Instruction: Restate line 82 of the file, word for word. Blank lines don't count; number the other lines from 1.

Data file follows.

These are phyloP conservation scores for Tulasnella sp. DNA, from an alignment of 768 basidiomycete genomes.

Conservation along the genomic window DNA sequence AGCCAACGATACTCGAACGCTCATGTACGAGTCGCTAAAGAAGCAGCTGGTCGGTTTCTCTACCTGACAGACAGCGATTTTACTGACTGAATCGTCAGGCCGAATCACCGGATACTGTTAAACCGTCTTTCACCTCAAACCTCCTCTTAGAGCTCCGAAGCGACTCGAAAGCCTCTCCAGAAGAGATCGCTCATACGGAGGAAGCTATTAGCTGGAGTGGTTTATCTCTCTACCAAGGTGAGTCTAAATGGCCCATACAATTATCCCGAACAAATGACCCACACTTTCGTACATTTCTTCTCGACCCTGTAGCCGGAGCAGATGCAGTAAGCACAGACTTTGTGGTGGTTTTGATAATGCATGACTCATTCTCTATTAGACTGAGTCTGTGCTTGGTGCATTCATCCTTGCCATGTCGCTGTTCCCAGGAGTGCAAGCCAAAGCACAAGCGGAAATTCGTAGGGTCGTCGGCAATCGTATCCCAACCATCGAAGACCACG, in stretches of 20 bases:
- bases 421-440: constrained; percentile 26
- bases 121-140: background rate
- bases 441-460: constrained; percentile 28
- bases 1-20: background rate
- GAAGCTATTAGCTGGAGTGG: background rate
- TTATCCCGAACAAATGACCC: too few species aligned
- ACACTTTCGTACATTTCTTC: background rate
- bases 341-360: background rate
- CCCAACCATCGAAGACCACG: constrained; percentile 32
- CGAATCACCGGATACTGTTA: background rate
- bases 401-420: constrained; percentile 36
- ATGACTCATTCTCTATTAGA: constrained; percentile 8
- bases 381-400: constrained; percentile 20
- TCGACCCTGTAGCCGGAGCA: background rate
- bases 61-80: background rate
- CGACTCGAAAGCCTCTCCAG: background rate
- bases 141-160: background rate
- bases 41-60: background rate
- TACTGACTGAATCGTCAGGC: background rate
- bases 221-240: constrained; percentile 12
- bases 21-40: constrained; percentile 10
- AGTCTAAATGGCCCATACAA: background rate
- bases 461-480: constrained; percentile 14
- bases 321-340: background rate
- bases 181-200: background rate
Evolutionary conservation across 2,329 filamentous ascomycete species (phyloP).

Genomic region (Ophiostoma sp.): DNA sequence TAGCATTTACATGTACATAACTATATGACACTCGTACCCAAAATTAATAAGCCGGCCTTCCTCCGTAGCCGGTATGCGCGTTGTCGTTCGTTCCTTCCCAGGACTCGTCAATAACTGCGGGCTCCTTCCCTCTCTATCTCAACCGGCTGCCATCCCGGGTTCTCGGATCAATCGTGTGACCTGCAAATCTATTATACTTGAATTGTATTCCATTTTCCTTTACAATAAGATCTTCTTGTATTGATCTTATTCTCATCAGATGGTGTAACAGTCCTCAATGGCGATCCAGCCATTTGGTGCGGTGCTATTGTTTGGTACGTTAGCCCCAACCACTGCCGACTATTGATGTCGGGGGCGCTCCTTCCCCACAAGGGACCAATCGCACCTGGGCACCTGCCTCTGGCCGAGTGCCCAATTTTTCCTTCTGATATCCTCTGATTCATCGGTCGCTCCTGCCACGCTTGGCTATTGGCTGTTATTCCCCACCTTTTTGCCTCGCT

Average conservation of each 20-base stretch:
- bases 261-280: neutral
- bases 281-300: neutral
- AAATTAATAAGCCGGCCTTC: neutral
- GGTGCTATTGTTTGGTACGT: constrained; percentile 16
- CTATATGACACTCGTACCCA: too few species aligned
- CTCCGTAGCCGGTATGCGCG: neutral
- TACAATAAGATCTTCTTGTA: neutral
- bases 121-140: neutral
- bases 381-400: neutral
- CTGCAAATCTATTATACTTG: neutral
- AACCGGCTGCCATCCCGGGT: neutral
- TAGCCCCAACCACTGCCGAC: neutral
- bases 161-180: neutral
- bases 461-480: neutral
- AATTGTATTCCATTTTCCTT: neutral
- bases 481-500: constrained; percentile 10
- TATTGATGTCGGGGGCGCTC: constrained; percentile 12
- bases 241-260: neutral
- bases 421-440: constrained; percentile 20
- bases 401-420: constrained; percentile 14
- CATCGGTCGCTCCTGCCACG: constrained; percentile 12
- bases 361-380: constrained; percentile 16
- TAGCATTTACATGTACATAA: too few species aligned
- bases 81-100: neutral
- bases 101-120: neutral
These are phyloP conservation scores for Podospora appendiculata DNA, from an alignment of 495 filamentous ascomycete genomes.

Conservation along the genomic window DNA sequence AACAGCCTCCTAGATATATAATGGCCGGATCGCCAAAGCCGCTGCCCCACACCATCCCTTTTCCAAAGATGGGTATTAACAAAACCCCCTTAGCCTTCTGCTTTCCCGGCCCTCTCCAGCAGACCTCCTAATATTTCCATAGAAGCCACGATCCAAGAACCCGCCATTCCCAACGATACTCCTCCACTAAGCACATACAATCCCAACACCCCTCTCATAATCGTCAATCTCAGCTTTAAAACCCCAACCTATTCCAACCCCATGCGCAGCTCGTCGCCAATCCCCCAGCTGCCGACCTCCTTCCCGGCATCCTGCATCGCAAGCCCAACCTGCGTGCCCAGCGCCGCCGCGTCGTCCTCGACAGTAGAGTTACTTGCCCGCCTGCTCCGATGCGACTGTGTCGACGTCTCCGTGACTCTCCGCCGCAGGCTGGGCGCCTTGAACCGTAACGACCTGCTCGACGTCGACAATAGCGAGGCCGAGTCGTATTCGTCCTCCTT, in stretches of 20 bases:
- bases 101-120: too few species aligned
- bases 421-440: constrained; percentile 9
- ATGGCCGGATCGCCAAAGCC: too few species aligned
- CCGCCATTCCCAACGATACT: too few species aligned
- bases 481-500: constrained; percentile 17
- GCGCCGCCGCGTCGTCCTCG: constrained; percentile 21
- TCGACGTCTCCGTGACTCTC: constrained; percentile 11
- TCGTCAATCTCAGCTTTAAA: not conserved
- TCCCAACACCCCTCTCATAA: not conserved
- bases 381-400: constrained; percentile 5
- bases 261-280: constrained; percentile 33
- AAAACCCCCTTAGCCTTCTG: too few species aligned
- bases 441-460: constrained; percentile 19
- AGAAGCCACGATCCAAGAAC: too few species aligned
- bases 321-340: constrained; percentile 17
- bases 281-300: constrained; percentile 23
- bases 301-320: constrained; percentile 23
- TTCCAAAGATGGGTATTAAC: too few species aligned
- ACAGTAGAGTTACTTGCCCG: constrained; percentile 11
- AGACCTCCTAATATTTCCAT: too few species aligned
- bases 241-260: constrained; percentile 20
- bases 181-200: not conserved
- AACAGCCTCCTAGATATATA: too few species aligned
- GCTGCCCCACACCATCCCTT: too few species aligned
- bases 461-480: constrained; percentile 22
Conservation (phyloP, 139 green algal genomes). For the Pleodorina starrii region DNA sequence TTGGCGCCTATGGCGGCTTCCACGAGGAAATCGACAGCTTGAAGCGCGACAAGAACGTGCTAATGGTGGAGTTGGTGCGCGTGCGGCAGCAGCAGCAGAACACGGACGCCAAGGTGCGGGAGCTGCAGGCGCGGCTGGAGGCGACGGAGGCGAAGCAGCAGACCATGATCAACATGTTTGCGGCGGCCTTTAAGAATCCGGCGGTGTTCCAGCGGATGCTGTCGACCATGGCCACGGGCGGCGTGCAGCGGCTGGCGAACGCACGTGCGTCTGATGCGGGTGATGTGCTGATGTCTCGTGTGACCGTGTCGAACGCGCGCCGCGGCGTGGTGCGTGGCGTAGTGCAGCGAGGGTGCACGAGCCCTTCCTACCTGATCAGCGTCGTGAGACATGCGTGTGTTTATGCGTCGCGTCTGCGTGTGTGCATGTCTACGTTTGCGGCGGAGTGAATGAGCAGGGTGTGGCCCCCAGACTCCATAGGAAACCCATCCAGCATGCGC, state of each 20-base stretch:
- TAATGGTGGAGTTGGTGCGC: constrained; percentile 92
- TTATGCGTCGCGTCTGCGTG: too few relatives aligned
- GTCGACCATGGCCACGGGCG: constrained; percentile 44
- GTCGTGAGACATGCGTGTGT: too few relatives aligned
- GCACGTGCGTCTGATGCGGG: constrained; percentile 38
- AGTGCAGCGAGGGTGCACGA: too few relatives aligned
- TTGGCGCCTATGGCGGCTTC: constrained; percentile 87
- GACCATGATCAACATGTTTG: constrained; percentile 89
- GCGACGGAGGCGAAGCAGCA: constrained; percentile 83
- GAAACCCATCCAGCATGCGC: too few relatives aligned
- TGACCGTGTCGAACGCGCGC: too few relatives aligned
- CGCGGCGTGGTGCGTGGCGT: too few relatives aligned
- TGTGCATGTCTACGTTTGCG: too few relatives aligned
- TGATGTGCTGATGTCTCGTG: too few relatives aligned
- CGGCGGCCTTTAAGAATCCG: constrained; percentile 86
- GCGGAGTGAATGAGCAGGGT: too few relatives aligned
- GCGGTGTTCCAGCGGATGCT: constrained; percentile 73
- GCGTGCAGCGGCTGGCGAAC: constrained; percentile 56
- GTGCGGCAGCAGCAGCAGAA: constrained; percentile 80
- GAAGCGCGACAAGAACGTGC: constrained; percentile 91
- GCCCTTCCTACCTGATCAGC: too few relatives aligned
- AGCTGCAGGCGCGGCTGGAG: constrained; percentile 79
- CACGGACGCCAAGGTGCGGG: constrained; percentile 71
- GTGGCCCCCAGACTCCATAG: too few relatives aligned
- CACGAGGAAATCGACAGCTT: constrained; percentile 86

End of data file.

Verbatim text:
- bases 461-480: constrained; percentile 22